Academic journal article Framework

Gender, Power, and Pedagogy in Coco Fusco's Bare Life Study #1 (2005), A Room of One's Own (2005), and Operation Atropos (2006)

Academic journal article Framework

Gender, Power, and Pedagogy in Coco Fusco's Bare Life Study #1 (2005), A Room of One's Own (2005), and Operation Atropos (2006)

Article excerpt

What is the political utility of the public reenactment of torture and interrogation techniques used by the U.S. military in the Abu Ghraib and Guantánamo detention centers? What are the different ways in which such reenactments might be executed, and how do these differences in performance and documentary style impact the intervention such political dramas make? In the August 2008 issue of Vanity Fair, Christopher Hitchens published a four-page, photo-illustrated account of his personal experience of waterboarding at the hands of Special Forces agents who had undergone the training known as SERE (Survival, Evasion, Resistance, Escape).1 As a title in the online video supplement to the article informs viewers, "Vanity Fair editor in chief Graydon Carter asked Christopher Hitchens if he would be willing to subject himself to the form of torture known as waterboarding. Hitchens accepted."2 The stated goals of this reenactment of the scene of torture are twofold: 1) to establish whether waterboarding should be considered "torture" or not, and 2) to explore the "narrow but deep distinction" between training to resist and training to inflict. Hitchens answers the first question with a resounding yes, as bold and at times tautological titles interspersed throughout the article declare with no ambiguity, "Believe Me, It's Torture," and, "If waterboarding does not constitute torture, then there is no such thing as torture." Though the article does obliquely address the question of whether SERE veterans consider waterboarding to be torture or not, it does little to address the important questions of why, in certain cases, it seems relatively difficult to establish what constitutes torture and what doesn't, or what the difference between "training to resist" and "training to inflict" is.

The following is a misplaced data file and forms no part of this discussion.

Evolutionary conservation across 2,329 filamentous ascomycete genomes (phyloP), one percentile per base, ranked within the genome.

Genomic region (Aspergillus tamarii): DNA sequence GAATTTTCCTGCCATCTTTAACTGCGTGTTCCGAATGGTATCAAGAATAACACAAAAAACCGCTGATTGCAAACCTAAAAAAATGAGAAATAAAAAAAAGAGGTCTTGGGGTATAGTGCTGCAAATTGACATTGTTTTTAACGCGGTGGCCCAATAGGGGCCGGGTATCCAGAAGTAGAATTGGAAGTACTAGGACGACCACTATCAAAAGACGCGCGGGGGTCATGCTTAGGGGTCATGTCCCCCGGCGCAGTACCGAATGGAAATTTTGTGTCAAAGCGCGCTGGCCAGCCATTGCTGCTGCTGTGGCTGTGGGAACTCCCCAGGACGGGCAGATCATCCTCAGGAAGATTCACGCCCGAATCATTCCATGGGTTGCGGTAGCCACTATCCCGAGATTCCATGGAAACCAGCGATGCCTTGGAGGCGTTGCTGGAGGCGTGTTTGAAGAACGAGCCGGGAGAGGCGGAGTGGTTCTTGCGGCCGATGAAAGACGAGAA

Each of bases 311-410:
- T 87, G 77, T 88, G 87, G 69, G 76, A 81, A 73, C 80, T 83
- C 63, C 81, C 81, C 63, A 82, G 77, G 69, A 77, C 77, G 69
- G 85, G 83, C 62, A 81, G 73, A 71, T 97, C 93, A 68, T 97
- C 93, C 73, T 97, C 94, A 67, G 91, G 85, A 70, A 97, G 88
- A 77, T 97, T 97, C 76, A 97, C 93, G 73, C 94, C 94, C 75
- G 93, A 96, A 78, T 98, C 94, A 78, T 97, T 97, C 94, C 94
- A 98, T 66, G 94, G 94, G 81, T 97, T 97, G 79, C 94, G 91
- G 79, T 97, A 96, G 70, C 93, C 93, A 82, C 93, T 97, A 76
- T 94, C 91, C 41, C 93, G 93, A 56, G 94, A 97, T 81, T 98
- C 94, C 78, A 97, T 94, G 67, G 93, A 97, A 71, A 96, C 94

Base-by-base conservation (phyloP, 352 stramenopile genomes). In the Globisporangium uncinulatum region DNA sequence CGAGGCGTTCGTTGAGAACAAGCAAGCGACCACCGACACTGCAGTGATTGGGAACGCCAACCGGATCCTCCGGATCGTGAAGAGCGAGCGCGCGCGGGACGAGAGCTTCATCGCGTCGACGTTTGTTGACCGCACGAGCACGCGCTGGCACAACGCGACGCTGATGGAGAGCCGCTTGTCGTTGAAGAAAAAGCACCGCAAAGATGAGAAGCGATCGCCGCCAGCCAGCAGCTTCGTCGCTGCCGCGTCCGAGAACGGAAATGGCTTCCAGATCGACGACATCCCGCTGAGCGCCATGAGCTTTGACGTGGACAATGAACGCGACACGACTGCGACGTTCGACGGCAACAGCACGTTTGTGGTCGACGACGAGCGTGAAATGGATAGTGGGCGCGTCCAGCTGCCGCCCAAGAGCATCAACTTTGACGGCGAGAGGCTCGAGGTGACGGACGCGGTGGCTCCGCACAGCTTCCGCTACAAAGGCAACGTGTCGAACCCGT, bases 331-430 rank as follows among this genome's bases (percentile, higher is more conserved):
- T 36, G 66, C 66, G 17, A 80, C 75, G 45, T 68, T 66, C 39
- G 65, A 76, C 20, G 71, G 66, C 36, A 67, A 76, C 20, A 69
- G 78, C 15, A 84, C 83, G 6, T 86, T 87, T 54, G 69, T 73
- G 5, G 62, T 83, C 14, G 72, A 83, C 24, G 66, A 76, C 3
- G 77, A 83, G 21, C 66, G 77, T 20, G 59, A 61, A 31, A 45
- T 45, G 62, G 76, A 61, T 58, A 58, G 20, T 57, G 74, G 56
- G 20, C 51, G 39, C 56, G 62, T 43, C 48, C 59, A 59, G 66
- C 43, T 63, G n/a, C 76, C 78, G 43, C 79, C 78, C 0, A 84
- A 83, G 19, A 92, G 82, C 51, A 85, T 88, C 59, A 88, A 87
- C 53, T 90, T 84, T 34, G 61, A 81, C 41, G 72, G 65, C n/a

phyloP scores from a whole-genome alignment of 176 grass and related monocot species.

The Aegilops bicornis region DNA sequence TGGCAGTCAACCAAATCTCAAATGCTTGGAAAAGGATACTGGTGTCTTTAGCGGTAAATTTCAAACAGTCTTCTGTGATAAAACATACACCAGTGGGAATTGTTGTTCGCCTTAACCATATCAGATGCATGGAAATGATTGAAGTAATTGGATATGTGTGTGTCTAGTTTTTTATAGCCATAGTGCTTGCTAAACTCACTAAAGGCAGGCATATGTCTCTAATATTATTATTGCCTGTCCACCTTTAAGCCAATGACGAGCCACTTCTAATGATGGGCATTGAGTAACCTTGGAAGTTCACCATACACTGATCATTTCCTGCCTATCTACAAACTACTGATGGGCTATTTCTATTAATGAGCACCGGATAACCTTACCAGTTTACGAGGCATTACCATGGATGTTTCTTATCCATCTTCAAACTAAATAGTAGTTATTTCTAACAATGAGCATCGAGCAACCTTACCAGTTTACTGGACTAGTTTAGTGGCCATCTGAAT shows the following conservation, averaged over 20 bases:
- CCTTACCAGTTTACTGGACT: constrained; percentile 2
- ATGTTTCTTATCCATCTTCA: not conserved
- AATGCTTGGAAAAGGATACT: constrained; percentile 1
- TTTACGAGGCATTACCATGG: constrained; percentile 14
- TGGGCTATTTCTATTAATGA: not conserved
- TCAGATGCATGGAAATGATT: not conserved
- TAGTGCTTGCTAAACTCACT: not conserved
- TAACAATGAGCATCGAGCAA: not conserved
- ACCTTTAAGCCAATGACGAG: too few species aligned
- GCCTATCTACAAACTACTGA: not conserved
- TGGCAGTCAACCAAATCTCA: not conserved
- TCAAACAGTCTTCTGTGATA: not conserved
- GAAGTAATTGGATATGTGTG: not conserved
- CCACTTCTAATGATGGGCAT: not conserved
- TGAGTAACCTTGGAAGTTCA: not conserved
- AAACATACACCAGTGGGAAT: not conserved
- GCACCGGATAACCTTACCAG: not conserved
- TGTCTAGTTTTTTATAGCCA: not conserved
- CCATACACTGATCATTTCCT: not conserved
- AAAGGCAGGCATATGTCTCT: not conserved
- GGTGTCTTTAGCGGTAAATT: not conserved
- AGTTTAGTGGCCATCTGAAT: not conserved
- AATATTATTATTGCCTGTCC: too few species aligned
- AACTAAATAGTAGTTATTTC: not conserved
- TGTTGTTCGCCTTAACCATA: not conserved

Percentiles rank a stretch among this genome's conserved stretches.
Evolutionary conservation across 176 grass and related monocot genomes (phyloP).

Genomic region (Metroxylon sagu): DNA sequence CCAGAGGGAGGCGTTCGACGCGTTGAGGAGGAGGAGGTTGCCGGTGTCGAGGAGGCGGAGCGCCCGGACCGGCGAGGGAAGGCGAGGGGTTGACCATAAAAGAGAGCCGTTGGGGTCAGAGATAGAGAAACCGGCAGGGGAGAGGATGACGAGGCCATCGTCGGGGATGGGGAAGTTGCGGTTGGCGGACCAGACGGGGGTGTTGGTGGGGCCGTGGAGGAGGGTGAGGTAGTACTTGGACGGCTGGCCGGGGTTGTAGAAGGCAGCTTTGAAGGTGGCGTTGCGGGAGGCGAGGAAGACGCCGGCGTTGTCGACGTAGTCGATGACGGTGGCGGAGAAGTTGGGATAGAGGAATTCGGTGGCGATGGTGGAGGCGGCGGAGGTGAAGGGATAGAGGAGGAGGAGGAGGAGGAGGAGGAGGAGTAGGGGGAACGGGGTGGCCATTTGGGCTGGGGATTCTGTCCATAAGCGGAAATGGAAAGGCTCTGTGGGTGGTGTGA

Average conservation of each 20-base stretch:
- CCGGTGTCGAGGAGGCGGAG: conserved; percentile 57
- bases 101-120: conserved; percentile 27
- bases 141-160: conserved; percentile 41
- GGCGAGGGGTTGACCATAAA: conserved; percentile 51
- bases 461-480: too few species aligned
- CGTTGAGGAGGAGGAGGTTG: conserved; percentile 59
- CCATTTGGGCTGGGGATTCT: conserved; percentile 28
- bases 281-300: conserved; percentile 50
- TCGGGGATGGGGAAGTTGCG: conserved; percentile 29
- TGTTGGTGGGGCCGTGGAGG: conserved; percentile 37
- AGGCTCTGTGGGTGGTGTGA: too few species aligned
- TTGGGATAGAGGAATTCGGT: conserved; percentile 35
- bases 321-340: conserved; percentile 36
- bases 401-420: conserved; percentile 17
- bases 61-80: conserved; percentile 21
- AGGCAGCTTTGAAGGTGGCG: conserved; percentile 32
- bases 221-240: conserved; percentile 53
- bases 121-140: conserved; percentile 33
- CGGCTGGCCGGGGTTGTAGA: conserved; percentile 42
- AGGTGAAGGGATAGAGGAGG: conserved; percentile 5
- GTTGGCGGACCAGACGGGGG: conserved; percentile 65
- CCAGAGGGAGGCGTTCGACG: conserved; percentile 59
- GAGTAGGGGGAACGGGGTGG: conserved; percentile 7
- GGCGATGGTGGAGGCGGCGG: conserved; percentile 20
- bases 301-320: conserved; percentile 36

More problematic than this is the way that Hitchens so easily moves into the position of torture victim, even experiencing recovered memories and traumatic dreams. In the close-up filmed interview with him after the waterboarding sequence, he admits that though he is not a man to have nightmares, he now has nightmares of being smothered. And in the article, he confesses, "To tell you something I had been keeping from myself as well as from my new experimental friends, I do have a fear of drowning that comes from a bad childhood moment on the Isle of Wight, when I got out of my depth" (71). Though the off-hand and wry tone of this narrative of fear clearly aims to keep his personal drama at bay, the article and video ultimately foreground the subjective experiences of Hitchens as victim over the larger structural questions that the sanctioned use of torture and interrogation by the United States in the war on terror needs to provoke, such as where and under what conditions soldiers learn their interrogation tactics, how we might explain the nation's passive and/or confused response to this issue, or what to make of the gendered, sexualized, and racialized aspects of the images of torture that caught the media's attention. The focus on Hitchens's subjective experience is emphasized verbally by the paragraph that introduces the video, which begins, "How does it feel to be 'aggressively interrogated'? Christopher Hitchens found out for himself," and then visually by the way in which the camera focuses first on Hitchens's body as it is waterboarded, and then on his face, in a closely cropped interview that occurs after the experiment.3 Furthermore, although Hitchens's "torturers" are former SERE training instructors, the site of interrogation training (in which, under normal circumstances, Hitchens's role would be that of a future interrogator) mutates into the site of torture, making the pedagogical dimension of the scenario disappear along with his potential affiliation with the perpetrators. Finally, in his print narrative, Hitchens replaces critical analysis of the complex landscape of torture with a form of journalistic heroism that allows him to fantasize himself into a naïve, sensationalized, almost sacrificial role. …

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